Facebook finally lets us say ‘No’9/30/2015
If you don’t have anything nice to say, don’t say anything at all. Children across the country are told this every day when they say something hurtful. The problem is that this expression is also used when people say something negative. Criticism and negativity aren’t inherently evil. They are the building blocks of better art, music, research, politics, and sometimes they even improve parenting efforts. For this reason alone, Facebook needs a dislike button, and, thankfully, the site has been internally testing the feature for winter release.
Since Facebook unveiled the Like button in 2009, a sizeable amount of users have been asking for a dislike button. In fact, it has been the number one requested Facebook feature for six years running. Opponents of “dislike” point to the bottomless pit of negativity the Internet appears to be. Between snarky comments, trolling, flame wars and outright bigotry, do we really need to slap another coat of ugly on the Internet?
Yes. Yes we do. First, let’s look at the existing dislike substitutes. YouTube has had both a thumbs up and thumbs down since it first debuted. Reddit, a website synonymous with Internet awfulness, lives and dies with the democratizing fashion of up and down votes by users. Finally, Quora, the most high-minded social network, wouldn’t drive users to the most informed posts without it. So Facebook is most likely not going to melt down if it integrates its own dislike feature.
But what if dislike confuses public discourse? Everyone has come across that Facebook post that just doesn’t make any sense to “like.” Someone’s dog running away or his or her best friend’s mother being diagnosed with cancer. Not knowing what to say, most people click Like. Well, unless you’re pure evil, chances are you aren’t trying to say you like their dog running away or parent getting cancer. This is where a dislike button would clear up a lot.
So when are we likely to see the debut of the dislike button? Well, if you’re hoping for a straight-up “dislike,” you might never get it. The political wording from Facebook CEO Mark Zuckerberg is that Facebook is shipping something that will allow users to express sympathy and maybe not specifically disagreement. The trick is how will Facebook program a situational feature that only pops up when it senses something sad? I doubt Zuckerberg is looking forward to a firestorm of PR over an blitzkrieg of uncouth dislikes, i.e., not liking a pregnancy or a couple getting married. Dislikes mounting on these type of updates might make users vocally angry with Facebook for allowing such a feature in the first place.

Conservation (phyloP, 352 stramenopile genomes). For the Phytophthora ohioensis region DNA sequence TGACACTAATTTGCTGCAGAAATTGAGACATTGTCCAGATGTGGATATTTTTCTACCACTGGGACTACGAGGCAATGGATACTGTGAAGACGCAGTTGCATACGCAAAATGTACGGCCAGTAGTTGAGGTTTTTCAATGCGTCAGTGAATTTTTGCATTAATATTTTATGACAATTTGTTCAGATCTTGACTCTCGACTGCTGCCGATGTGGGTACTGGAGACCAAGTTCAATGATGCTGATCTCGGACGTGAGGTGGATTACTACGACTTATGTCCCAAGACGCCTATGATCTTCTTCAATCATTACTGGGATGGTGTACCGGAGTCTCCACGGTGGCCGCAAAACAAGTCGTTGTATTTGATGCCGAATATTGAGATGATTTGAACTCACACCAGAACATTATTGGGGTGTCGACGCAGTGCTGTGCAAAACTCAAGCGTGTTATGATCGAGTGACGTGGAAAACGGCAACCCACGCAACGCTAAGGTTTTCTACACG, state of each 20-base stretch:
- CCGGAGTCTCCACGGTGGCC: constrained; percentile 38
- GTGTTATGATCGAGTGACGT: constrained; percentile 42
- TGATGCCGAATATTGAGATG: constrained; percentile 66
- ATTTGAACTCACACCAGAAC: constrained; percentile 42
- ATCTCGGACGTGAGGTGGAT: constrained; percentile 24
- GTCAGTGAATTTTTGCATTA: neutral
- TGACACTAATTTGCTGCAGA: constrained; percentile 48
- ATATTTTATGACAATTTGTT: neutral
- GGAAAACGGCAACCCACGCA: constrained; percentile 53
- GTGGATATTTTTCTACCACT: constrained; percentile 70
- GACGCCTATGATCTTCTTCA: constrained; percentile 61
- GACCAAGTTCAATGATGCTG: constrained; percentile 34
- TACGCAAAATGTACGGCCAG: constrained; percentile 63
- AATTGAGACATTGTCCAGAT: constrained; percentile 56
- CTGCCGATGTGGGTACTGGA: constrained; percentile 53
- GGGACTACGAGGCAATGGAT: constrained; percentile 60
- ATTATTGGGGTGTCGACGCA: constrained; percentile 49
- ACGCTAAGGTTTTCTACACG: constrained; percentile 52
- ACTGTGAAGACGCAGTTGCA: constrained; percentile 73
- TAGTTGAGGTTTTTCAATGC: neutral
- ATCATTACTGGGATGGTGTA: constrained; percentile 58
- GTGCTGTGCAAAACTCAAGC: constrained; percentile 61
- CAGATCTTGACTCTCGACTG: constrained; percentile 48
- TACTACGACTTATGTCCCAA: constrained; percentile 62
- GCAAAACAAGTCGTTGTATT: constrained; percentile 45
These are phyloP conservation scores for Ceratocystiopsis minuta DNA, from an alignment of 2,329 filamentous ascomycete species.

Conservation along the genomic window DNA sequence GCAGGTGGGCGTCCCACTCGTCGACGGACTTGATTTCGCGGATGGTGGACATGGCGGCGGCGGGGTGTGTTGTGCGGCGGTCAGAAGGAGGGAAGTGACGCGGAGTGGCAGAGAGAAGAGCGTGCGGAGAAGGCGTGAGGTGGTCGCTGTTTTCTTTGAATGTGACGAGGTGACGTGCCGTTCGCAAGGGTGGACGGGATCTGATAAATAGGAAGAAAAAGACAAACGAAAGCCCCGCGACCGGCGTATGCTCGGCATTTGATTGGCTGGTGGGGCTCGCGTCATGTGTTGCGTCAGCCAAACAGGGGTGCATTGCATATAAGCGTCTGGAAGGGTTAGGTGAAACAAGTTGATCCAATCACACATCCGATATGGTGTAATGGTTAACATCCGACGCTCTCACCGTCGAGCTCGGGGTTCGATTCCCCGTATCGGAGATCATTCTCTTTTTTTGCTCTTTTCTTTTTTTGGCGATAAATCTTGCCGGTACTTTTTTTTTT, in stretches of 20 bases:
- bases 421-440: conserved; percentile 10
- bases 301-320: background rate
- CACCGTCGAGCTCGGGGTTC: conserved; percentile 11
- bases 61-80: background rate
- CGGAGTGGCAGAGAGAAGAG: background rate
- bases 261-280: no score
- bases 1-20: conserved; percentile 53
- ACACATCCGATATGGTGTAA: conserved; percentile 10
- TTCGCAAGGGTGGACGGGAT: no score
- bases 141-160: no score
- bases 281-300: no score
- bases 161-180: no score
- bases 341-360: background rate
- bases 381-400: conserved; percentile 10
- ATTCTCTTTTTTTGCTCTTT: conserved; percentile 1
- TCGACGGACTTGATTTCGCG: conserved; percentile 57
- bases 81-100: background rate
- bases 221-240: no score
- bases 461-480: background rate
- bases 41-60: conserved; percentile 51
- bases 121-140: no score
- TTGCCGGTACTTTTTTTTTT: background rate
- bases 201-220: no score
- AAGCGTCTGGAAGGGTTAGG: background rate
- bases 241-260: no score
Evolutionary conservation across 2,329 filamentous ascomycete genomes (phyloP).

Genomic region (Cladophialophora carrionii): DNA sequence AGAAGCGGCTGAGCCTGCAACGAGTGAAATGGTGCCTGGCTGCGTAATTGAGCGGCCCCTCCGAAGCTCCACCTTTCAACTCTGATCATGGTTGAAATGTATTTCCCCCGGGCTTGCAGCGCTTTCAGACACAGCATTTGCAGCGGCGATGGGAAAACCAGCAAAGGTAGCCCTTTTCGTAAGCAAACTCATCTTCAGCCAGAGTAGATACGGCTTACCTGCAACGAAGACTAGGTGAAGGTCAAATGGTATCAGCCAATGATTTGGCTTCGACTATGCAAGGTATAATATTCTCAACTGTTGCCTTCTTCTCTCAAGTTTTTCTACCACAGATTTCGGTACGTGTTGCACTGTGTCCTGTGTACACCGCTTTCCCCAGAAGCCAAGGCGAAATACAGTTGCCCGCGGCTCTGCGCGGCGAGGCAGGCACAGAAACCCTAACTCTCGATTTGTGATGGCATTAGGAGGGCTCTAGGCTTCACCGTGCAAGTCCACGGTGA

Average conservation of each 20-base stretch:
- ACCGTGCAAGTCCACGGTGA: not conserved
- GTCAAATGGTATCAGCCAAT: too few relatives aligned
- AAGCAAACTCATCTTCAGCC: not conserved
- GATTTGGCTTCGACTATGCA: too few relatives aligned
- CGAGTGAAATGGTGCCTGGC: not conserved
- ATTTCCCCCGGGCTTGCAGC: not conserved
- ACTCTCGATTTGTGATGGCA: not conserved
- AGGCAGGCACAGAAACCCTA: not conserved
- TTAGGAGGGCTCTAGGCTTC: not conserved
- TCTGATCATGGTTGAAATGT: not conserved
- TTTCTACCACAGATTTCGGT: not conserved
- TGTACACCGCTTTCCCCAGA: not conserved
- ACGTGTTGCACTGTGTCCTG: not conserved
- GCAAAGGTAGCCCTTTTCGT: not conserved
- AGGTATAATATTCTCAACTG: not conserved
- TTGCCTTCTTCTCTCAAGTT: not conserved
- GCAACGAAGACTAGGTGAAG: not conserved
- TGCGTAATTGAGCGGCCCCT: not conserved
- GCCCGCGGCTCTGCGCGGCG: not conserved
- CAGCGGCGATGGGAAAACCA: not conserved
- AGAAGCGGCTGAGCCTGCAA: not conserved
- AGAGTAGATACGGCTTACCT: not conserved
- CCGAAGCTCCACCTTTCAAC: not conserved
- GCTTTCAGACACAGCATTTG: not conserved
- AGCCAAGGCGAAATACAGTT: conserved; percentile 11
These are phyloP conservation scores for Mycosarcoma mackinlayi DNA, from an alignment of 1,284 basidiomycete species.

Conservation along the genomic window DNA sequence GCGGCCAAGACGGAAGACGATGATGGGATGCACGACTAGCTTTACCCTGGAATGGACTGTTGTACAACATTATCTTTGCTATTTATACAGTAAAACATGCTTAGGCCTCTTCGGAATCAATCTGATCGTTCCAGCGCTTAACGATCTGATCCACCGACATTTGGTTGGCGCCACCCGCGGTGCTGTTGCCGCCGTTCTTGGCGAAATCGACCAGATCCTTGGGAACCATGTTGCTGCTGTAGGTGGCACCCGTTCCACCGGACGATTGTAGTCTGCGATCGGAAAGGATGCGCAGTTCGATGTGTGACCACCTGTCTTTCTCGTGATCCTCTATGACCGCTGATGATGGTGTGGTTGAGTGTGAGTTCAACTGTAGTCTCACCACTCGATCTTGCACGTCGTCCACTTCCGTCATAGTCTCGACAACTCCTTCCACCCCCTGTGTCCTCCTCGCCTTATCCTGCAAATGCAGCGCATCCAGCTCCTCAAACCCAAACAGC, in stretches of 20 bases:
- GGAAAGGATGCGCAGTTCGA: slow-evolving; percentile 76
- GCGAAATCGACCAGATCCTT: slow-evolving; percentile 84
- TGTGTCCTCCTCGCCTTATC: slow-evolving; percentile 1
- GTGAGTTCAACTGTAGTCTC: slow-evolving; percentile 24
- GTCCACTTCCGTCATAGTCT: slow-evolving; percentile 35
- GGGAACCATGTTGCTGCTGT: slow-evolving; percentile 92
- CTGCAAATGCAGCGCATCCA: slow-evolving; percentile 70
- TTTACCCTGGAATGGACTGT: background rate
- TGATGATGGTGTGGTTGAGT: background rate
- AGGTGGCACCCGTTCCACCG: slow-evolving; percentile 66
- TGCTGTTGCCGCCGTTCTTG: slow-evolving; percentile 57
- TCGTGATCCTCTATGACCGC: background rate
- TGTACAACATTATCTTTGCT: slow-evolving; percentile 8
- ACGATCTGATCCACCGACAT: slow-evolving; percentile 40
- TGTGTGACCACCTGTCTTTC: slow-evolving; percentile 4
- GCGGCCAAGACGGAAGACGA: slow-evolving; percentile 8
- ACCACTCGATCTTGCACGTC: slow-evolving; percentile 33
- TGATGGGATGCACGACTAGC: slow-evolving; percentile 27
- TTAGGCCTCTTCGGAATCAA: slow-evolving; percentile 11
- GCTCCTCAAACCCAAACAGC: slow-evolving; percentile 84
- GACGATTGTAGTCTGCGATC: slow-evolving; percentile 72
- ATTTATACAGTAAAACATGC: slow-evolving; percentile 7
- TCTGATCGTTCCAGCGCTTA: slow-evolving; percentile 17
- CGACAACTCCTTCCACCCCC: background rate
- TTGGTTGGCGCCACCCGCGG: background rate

Still, borrowing a phrase from MTV’s once-great, now-garbage “Real World”: “It’s time to need to stop being polite and start getting real.” The requisite age to have a Facebook profile is 13, which means we’re almost all adults. We’ve all blocked someone for his or her incessant Facebooking. No one wants to do this, or you wouldn’t be friends with him or her in the first place. However, cereal breakfast, baby, selfie, politics, kitten and obscenity posters need to be taken down a notch. Dislike could help with nearly all of these situations.
Until this point, the only way to express your displeasure is by blocking or commenting. Blocking is the nuclear option, and verbally expressing your displeasure can quickly start a feud. Dislike seems like the polite way of just saying “No.” If someone gets a handful of dislikes, hopefully they’ll take stock of why. I will express one word of caution: Do not click dislike on a friend’s baby pictures. That is a direct route to digital war with the Mommy Marine Corps. CV
Patrick Boberg is a central Iowa creative media specialist. Follow him on Twitter @PatBoBomb.